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Rough Guides

如何使用 此本參考手冊

How To Use

This Guide


Taipei, Taiwan

Rough Guides are designed to be good to read and easy to use. The book is divided into four sections. The tabs at the bottom of the guide show which section you are on.

Taipei literally means “North of Taiwan”. Its official name is Taipei City and is the capital city of Taiwan.

Situated at the northern tip of Taiwan, the city is located on an Exploring Taipei is designed ancient lakebed surrounded by to give you a feel for Taipei, the two valleys of the Keelung suggesting where to go and and Xindian rivers, which join to what not to miss, and includes form the Tamsui River along the information on accommodation, city’s western border. food and drink, getting around and getting help in emergencies. The city is home to an estimated population of 2.6 Taipei Districts covers the million, and the whole Taipei– Taipei region in depth, giving Keelung metropolitan area comprehensive information of has a total population of 7 all of the attractions in each million, making it the 40th area of the city. most-populous urban area in the world. The name “Taipei” Contexts fills you in on can refer either to the whole history, art, music and culture. metropolitan area or the city Information on Taipei’s many proper. festivals and national parks. Taipei is the political, economic, Language gives you enough educational, and cultural center Chinese to get by and an of Taiwan, and one of the major extensive menu reader. hubs of the Chinese-speaking world.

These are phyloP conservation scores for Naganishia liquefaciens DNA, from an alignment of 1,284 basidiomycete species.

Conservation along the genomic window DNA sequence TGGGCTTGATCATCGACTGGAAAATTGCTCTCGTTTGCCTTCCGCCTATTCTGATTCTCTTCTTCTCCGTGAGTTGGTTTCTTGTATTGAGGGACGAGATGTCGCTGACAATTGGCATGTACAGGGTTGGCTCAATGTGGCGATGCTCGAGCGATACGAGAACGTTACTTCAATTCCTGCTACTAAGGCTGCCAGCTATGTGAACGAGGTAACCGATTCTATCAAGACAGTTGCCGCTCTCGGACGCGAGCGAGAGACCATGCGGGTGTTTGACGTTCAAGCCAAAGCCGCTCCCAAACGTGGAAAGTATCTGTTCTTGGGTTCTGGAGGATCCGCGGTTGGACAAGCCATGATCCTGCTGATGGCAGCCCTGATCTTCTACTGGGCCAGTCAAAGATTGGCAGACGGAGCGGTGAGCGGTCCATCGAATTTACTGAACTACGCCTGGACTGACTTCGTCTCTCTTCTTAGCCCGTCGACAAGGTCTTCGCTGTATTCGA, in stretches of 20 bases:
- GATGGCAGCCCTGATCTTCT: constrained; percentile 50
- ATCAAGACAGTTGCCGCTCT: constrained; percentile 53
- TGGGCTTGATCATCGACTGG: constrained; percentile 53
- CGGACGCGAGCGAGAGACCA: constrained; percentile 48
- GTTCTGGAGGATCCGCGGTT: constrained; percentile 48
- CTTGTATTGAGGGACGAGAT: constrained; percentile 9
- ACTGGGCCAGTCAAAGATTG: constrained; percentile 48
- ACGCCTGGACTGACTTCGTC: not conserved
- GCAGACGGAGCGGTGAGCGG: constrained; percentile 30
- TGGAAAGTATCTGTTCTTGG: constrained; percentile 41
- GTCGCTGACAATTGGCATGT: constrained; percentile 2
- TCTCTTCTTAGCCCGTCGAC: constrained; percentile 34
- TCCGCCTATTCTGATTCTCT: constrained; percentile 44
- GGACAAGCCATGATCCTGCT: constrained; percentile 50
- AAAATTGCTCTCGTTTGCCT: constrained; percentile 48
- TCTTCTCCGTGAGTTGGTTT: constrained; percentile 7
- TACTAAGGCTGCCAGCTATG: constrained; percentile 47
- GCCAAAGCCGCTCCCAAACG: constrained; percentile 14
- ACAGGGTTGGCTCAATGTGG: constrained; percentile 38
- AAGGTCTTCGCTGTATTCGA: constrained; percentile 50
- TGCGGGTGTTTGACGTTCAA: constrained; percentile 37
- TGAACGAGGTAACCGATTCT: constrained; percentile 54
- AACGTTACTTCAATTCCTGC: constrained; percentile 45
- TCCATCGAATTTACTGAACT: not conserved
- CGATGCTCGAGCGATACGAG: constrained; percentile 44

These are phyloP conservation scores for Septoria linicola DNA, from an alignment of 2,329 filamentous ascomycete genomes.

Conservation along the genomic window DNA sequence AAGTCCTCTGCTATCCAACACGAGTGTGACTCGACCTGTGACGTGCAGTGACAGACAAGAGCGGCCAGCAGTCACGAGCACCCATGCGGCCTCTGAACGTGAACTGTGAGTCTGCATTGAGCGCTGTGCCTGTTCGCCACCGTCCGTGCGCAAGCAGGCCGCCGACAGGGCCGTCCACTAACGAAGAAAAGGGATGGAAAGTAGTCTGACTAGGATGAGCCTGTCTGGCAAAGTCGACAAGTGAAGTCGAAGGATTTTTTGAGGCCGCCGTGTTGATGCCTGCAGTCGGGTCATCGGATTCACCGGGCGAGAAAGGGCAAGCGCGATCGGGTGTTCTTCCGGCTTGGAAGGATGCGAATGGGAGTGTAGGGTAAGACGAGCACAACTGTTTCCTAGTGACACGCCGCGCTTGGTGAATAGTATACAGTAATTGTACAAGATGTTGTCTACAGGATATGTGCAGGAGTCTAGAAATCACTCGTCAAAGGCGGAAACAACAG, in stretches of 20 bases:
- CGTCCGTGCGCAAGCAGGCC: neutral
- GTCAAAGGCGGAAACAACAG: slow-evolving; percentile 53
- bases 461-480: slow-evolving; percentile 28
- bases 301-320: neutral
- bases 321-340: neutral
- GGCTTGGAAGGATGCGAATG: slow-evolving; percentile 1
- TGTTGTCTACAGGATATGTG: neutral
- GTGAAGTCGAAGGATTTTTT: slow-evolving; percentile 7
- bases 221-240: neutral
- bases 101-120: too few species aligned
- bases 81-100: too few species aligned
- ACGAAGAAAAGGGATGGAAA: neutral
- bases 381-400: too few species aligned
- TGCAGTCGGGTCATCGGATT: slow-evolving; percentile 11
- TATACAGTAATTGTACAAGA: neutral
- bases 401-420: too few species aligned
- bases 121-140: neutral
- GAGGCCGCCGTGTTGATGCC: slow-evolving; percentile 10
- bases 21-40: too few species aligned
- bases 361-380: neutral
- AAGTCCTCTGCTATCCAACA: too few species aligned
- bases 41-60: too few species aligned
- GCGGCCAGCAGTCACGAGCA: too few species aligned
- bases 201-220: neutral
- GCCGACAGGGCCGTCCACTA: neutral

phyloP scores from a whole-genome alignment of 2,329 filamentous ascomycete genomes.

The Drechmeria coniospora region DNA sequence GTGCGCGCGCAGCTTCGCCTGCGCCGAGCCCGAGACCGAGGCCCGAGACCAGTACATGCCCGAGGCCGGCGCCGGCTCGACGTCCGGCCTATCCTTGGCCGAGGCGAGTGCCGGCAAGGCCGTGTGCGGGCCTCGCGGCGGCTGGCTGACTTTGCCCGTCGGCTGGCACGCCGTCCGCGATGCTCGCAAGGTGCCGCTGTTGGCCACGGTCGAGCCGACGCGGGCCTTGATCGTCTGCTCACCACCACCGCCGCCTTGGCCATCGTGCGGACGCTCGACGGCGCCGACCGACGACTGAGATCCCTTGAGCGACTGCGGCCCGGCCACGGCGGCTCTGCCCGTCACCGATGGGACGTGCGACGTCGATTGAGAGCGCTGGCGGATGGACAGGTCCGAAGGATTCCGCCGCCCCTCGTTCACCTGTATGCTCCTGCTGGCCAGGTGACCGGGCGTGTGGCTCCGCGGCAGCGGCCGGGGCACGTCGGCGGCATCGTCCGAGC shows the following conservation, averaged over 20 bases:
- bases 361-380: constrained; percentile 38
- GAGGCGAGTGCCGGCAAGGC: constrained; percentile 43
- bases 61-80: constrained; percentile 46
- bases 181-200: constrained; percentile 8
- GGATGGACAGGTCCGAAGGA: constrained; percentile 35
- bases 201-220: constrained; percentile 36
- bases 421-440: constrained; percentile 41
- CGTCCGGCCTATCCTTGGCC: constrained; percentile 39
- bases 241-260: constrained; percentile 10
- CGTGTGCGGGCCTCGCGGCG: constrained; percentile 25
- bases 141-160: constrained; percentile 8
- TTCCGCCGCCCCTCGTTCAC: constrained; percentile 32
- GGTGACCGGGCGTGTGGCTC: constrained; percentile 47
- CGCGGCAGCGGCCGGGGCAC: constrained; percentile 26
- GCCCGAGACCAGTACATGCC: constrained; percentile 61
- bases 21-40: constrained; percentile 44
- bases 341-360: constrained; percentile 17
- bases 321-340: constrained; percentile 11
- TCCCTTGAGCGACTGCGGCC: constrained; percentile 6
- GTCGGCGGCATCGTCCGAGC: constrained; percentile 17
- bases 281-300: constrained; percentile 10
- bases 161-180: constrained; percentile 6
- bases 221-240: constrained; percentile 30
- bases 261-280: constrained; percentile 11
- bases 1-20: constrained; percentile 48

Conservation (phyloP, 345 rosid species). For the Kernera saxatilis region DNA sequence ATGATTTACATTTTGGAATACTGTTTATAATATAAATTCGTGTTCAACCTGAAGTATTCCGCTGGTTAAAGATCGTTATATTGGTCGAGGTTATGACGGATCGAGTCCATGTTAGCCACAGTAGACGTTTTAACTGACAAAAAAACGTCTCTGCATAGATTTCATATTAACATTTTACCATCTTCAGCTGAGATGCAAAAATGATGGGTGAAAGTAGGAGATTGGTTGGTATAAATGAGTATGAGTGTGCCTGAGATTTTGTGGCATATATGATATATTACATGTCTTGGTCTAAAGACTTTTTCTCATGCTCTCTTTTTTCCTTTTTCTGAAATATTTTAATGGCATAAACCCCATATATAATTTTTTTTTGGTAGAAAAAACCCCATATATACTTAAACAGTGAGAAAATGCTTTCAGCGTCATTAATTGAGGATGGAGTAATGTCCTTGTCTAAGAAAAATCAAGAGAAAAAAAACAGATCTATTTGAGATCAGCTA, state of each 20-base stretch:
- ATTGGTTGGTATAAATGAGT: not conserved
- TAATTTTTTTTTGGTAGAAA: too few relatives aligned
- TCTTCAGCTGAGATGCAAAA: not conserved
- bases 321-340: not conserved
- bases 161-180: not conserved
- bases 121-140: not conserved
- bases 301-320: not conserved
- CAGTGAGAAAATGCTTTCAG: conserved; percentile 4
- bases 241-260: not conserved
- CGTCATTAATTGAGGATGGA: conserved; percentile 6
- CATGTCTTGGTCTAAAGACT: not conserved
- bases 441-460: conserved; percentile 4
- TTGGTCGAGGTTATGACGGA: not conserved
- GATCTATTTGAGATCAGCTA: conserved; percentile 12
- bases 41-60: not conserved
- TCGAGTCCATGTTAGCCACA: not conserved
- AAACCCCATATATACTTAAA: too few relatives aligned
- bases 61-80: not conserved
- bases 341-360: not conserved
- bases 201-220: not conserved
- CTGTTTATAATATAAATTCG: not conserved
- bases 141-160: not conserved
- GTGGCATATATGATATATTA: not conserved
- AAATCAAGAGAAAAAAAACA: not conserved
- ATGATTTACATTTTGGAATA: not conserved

Rough Guides

內容目錄

Contents How To Use This Guide Exploring Taipei History & Facts.........................................6 Essential things not to miss...................10 Getting around.......................................14 Accomodation.......................................20 Food & Drink...........................................26 Health....................................................32 Festivals ................................................36 Shopping..............................................42 Sports & Outdoor activities...................50 Travel essentials....................................56

Taipei Districts Wanhua.................................................60 Datong...................................................72 Zhongzheng...........................................84 Zhongshan.............................................94 Daan....................................................106 Xinyi.....................................................112 Songshan.............................................126 Shilin...................................................138

Contexts